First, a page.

Xu Bing: Tobacco Project explores the production and culture of tobacco as seen through the eyes of one of Chinas most ground-breaking contemporary artists. Organized by the Virginia Museum of Fine Arts, the exhibitions only venue in the New York Metropolitan area is at The Aldrich Contemporary Art Museum
, on view from January 29 to June 10, 2012.
In 1995 Xu Bing was invited to visit Duke University in Durham, North Carolina. Exploring the area, he visited the Duke Homestead and Tobacco Museum, tobacco farms, and a former cigarette factory, experiences that planted the seeds for a body of work that now spans more than a decade.
A prolific artist, Xu Bings interest in language has manifested itself in work that is strongly conceptual in nature, and this exhibitions use of research, archival materials, and text points to the artists idea-driven methodology. The Tobacco Project employs tobacco as both a material and a subject with which to explore a wide range of issues, from global trade to the complex sociology of tobacco use. Xu Bing has written, Everyone knows that tobacco is harmful, but we are inseparable, caught in an entanglement that resembles the relationship between lovers: getting too close is no good, but neither is being too distant
The dramatic centerpiece of the project is the work 1st Class, a carpet-like sculpture resembling a tigerskin rug that has been made from nearly half a million cigarettes. His new works include Traveling Down the River, a sculpture which includes a thirty-four-foot-long cigarette which is ignited on a reproduction of a famous Chinese scroll painting by Xhang Zeduan, commenting on the way tobacco culture spread into China. John B. Ravenal, Sydney and Frances Lewis Family Curator of Modern and Contemporary Art at the Virginia Museum of Fine Arts, said, Xu Bing brings his usual wit and insight to his work with tobacco, as well as his sense of craft and showmanship. The exhibition is a stunning and thought-provoking display of Xu Bings innovative art.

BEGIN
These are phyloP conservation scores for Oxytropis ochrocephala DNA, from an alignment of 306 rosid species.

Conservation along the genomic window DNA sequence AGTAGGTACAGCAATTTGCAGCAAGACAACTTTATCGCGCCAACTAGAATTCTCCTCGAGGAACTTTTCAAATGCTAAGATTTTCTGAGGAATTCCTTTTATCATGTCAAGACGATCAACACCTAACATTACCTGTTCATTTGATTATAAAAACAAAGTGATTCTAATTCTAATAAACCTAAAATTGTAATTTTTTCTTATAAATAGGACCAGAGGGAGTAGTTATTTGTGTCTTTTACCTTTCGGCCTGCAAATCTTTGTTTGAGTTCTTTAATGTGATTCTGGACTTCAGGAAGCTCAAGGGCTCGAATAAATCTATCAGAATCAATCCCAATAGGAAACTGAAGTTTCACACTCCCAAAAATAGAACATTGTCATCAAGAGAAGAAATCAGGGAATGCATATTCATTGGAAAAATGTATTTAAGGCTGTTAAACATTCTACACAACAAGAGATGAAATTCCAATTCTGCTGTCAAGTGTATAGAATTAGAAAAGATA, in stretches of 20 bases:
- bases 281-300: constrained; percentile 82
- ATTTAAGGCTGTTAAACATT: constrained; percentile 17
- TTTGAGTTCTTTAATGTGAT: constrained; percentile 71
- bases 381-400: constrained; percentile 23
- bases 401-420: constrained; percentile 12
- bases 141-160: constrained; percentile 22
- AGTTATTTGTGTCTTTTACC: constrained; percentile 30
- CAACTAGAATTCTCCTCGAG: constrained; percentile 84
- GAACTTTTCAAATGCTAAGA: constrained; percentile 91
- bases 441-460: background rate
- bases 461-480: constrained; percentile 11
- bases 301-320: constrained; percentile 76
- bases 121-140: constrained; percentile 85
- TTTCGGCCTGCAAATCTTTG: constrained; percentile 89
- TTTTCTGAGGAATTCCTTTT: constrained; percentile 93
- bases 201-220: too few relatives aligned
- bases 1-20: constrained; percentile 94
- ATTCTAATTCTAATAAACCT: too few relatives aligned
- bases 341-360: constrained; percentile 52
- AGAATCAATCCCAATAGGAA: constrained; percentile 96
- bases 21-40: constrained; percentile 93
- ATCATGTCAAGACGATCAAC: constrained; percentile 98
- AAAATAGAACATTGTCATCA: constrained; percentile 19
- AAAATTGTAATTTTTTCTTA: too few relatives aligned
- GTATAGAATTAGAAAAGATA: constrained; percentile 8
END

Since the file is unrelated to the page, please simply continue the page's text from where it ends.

Richard Klein, exhibitions director at The Aldrich Contemporary Art Museum, adds, We are very pleased to bring this important exhibitionone of Xu Bings most ambitious undertakingsto Ridgefield, especially as Connecticut shares Virginias history of tobacco production, with the Connecticut River valley being the only region in the United States that produces premium cigar wrapper tobacco.
Born in 1955, Xu Bing was raised during the Cultural Revolution in China; he moved to the United States in 1990, shortly after the Tiananmen uprising. He was awarded a MacArthur Fellowship in 1999, followed by a number of additional awards, including the Fukuoka Asian Culture Prize in 2003 and the Southern Graphics Council Lifetime Achievement Award in 2006. In 2008, Xu Bing was appointed vice president of the Central Academy of Fine Arts, one of the most important positions in the Chinese art system.